You should take a look at NASA's Visible Earth photographs. Billions of pin-pricks of light sketch out the Earth's continents against the pitch-black land and sea. Look closer, and you can pick out the details: see the Nile snake it's way to Mediterranean Sea, or the trans-Siberian railway cutting right across Asia. Now take a … Continue reading Stepping stone or leapfrog? Decentralised energy in the developing world
The green party doesn't need to win seats to influence the direction of our country. But it does need to refocus it's messaging on ecological concerns. Doing this can force the mainstream political parties into developing deep green policies. UKIP have only ever held a single seat in the house of commons. However, the party … Continue reading Could the Green Party learn a thing or two from UKIP?
I feel like Captain B McCrea of the Spaceship Axiom. If you've seen Pixar's Wall-e, you might know what I'm talking about. In a dystopian future where humans, watched over by an omniscient AI, have forgotten the Earth; McCrea rediscovers human culture and the natural world by watching videos from the past. In his wonderment … Continue reading Why a sustainable society needs the personal and the communal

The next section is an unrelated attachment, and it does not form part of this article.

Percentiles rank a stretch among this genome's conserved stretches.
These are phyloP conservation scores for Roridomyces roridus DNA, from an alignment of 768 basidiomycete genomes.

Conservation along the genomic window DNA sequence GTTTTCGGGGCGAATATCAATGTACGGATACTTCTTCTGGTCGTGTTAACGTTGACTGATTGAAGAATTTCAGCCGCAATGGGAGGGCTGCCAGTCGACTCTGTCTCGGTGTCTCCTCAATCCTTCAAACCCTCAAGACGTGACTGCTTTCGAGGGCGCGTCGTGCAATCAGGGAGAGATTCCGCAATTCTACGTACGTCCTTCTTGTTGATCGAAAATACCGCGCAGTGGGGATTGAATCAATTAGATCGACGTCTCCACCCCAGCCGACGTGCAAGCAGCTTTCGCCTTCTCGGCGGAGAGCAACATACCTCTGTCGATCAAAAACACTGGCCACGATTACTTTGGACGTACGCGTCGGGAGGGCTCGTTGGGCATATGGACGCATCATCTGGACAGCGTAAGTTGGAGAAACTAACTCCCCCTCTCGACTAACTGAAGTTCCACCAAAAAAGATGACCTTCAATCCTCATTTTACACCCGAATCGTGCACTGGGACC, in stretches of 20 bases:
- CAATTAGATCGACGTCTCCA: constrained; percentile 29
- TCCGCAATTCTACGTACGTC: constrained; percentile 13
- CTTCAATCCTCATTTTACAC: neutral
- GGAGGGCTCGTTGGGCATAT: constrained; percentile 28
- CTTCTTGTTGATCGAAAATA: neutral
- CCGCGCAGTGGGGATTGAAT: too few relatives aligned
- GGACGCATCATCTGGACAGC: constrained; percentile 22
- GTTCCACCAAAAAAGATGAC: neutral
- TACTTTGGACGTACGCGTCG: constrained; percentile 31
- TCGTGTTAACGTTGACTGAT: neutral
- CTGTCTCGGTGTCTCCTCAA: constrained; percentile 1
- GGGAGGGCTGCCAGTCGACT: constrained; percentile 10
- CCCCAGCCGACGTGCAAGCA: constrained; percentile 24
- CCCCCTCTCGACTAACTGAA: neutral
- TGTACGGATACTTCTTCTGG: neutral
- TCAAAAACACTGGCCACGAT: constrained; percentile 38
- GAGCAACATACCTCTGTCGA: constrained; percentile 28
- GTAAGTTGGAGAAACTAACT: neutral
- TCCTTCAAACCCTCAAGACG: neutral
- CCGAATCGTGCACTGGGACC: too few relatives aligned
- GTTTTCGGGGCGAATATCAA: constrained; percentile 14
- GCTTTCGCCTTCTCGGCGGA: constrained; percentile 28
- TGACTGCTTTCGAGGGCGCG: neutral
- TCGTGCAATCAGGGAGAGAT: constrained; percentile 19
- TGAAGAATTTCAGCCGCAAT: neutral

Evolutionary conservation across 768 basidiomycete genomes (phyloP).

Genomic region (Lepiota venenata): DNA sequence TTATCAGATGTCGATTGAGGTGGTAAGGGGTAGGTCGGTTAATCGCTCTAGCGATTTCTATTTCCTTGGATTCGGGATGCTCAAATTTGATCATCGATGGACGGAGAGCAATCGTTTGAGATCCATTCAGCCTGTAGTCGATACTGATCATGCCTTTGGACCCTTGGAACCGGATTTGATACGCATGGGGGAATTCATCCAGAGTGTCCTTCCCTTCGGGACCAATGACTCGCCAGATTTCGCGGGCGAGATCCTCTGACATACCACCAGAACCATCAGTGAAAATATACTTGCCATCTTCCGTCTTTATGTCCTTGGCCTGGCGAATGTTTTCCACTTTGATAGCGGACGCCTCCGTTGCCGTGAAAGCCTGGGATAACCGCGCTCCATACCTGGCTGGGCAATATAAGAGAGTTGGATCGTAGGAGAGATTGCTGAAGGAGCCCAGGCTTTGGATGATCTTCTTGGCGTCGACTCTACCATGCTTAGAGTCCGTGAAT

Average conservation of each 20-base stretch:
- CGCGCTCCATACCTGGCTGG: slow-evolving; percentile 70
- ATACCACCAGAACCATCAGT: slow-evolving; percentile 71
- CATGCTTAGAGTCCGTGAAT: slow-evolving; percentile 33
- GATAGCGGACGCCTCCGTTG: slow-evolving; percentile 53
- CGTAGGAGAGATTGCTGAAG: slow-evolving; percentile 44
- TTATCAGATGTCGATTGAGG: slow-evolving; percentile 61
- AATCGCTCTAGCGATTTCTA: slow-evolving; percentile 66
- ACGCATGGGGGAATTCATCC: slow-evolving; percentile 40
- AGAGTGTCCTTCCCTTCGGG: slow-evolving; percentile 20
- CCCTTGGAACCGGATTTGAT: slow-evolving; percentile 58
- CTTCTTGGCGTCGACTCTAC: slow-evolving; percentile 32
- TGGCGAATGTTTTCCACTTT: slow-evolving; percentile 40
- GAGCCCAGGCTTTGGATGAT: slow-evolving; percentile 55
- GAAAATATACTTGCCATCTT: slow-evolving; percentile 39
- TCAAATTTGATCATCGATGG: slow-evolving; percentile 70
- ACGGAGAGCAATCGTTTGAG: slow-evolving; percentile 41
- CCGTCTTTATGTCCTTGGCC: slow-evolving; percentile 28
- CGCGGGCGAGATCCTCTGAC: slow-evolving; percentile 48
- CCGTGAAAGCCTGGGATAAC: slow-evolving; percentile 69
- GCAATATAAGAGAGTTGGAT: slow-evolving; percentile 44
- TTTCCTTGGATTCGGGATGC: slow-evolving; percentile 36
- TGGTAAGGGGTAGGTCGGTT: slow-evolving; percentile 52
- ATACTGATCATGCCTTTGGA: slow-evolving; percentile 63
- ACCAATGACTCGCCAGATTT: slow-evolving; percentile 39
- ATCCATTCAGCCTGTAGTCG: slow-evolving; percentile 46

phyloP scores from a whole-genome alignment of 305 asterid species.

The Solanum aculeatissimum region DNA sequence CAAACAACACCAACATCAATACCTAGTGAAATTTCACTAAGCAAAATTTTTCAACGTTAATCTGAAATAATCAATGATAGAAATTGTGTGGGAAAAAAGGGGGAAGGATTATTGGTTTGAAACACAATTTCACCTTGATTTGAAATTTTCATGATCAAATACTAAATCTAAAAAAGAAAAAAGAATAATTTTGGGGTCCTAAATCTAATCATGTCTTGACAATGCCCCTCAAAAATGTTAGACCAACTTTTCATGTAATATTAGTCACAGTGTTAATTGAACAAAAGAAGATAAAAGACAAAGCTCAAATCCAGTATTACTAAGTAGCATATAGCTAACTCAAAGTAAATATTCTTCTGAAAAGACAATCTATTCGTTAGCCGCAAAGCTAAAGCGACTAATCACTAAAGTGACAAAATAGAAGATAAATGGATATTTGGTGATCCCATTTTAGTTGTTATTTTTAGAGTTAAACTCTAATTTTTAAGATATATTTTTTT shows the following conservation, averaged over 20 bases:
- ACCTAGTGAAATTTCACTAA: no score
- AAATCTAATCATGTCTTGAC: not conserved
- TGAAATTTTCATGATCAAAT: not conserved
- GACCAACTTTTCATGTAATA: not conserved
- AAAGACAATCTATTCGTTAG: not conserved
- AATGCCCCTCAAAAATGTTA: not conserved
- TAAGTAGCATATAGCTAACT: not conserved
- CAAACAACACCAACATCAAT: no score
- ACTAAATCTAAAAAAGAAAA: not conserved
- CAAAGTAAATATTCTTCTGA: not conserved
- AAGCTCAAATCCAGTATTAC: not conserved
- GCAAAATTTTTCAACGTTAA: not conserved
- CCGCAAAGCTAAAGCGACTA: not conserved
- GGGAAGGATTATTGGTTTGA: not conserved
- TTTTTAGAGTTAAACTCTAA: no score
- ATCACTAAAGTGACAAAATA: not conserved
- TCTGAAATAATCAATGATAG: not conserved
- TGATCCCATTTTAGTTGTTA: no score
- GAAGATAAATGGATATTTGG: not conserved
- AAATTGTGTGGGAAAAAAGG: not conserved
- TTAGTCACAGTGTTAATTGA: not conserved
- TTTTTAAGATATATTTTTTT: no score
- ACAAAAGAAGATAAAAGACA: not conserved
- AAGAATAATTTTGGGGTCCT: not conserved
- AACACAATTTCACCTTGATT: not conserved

An edited version of this article appears on the Mott MacDonald Views blog. The offshore wind industry is a power house of Europe. By the end of 2016, there were 13GW of offshore wind turbines operating in Europe, enough to power approximately 14 million households, with an additional 1.5 GW in the rest of the … Continue reading For whom the wind blows
A lot has been said about the return of social democracy as a force in British politics. The air in the cities is full of optimism – and pollution. For the environmentalist, the general election has been a mixed bag, but there is cause for celebration. On the face of it, the results were poor: … Continue reading What next for the green agenda?
Wind and solar continue to make ground on conventional generation – so how can variable renewable electricity generators be integrated into the power system? The variability of wind and solar power generation is the Achilles heel of renewable energy. However, these technologies continue to make ground on conventional power generation on measures of cost and … Continue reading Four policy pillars of renewable energy integration
Dieter Helm, CBE, is an energy policy professor of The University of Oxford, a member of the Economic Advisory Committee to the UK Secretary of State for Energy and Climate Change, and the Chair of the Natural Capital Committee. His views, then, are likely … Continue reading Book review: The Carbon Crunch